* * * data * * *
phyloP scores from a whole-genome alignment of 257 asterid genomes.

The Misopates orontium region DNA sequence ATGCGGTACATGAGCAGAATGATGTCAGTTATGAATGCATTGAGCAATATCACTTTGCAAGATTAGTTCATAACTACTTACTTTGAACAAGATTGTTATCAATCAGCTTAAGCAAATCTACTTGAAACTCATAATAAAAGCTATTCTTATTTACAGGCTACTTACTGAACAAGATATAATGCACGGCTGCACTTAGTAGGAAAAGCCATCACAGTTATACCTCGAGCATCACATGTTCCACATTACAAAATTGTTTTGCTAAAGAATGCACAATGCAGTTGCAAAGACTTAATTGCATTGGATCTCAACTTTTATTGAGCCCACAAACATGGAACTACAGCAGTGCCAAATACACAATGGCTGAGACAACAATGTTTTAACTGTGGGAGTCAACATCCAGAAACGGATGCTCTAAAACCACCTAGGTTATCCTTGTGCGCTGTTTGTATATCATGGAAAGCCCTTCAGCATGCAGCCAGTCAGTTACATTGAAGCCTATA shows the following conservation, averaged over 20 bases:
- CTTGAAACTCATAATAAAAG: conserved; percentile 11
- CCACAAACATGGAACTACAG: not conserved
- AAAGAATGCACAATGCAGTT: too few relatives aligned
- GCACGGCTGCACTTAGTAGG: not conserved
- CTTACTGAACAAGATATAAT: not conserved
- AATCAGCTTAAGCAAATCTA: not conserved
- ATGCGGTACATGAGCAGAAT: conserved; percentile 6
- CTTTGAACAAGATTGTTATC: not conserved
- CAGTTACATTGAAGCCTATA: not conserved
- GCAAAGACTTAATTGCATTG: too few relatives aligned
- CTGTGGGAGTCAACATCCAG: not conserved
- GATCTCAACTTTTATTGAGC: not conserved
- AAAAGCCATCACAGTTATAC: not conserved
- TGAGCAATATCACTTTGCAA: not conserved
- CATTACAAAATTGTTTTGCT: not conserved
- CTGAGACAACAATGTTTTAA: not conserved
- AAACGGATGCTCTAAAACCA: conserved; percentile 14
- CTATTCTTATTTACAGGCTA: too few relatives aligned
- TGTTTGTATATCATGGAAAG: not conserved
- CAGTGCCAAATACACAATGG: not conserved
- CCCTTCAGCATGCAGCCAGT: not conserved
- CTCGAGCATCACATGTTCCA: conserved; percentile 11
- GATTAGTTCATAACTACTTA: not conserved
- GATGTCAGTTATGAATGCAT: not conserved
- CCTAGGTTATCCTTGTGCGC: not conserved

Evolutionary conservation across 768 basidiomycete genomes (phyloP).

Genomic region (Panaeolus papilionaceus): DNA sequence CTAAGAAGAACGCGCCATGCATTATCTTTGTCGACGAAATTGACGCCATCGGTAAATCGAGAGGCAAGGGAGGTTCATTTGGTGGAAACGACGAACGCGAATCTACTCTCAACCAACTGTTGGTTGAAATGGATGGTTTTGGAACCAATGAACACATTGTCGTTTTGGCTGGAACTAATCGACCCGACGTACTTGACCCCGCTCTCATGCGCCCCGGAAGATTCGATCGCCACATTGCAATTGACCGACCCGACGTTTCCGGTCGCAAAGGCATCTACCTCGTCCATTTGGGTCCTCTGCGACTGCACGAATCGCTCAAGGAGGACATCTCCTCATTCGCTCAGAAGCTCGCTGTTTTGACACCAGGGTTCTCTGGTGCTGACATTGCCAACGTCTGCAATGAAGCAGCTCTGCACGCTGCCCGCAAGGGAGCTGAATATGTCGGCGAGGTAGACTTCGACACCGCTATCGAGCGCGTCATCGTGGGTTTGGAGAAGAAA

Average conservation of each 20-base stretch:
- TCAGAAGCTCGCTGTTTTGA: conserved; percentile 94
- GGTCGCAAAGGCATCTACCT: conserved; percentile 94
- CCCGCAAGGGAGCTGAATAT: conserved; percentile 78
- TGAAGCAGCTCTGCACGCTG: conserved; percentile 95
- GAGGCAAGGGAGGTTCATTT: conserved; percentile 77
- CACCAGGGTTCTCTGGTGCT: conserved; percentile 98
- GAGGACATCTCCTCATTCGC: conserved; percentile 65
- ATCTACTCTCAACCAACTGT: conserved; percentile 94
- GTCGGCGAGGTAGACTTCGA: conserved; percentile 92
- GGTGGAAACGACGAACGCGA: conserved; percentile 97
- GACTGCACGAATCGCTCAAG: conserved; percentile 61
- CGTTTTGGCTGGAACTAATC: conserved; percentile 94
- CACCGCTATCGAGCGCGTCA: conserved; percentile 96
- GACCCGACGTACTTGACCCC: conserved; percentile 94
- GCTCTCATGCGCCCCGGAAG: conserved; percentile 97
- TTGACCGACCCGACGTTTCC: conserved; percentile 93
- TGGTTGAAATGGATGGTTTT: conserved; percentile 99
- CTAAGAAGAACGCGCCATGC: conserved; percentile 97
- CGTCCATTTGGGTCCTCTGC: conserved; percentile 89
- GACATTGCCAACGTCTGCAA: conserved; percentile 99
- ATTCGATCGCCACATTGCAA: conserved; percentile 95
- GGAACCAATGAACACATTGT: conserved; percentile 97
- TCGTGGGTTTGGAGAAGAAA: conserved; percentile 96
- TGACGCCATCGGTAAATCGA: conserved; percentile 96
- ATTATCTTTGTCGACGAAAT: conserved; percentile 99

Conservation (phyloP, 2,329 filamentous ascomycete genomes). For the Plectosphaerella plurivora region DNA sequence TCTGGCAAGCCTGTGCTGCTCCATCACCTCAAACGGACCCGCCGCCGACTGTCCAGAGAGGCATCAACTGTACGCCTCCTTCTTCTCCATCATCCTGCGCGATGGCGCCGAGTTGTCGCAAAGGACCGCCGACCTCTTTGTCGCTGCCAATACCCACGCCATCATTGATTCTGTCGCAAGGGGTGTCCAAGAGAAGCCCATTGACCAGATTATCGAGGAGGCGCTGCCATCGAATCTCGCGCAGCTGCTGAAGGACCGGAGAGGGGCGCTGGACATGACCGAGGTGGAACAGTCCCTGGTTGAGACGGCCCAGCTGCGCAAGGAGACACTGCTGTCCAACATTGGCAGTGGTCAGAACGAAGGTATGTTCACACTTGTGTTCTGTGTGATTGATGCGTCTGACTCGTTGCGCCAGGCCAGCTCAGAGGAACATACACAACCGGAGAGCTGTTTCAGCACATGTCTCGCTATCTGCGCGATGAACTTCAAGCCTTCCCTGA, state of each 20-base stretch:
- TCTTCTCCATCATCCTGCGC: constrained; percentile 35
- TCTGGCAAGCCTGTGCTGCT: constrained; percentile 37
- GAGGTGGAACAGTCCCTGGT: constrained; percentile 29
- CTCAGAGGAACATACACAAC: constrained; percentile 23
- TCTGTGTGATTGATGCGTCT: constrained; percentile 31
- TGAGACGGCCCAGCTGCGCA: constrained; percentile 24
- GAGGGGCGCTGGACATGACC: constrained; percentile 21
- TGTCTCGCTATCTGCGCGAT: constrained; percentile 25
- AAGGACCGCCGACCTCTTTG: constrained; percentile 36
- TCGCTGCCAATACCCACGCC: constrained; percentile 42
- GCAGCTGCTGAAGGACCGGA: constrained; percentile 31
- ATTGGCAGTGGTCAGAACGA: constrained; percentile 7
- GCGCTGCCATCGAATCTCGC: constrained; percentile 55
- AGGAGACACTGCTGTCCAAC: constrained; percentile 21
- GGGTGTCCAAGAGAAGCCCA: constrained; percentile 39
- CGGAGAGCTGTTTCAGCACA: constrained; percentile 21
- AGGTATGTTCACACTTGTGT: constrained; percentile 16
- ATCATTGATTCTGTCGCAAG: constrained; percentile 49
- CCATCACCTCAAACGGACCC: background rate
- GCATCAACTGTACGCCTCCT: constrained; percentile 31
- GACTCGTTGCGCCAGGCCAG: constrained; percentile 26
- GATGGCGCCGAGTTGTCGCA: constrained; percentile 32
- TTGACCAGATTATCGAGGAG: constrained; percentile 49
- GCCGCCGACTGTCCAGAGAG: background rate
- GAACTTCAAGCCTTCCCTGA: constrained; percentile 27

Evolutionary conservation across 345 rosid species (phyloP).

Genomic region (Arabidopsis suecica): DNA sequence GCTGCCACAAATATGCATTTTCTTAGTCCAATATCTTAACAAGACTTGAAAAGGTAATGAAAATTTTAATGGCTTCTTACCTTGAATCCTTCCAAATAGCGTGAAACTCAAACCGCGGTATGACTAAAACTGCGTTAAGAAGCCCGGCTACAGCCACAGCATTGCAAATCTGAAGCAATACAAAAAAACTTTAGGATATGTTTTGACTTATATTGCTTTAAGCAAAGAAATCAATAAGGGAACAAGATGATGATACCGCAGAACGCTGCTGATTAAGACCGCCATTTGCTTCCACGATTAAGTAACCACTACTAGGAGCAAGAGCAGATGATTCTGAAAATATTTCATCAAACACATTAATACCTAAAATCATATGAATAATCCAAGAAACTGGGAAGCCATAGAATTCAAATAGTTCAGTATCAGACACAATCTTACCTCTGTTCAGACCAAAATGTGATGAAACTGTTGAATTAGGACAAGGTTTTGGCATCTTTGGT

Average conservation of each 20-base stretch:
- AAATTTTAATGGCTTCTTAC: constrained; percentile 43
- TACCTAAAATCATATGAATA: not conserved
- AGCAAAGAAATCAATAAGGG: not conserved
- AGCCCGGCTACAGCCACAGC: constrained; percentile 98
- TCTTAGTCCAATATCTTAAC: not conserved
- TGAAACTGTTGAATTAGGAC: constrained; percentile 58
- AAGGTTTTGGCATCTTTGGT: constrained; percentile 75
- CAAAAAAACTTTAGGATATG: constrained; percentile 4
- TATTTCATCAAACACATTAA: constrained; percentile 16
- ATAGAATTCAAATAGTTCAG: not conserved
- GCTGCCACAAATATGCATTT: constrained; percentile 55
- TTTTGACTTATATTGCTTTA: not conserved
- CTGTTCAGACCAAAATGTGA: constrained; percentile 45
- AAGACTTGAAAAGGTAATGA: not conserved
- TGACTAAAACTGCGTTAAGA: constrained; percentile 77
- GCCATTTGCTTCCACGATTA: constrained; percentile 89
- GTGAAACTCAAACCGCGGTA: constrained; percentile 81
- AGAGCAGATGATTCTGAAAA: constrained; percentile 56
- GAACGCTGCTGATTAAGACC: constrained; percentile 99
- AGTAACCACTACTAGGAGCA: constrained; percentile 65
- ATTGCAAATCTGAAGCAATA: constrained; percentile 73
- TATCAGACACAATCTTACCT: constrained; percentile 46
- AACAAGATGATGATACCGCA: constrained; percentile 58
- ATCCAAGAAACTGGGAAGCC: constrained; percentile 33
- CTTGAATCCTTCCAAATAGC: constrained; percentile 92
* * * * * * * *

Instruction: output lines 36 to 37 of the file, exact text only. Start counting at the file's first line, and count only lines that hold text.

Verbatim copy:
- CACCAGGGTTCTCTGGTGCT: conserved; percentile 98
- GAGGACATCTCCTCATTCGC: conserved; percentile 65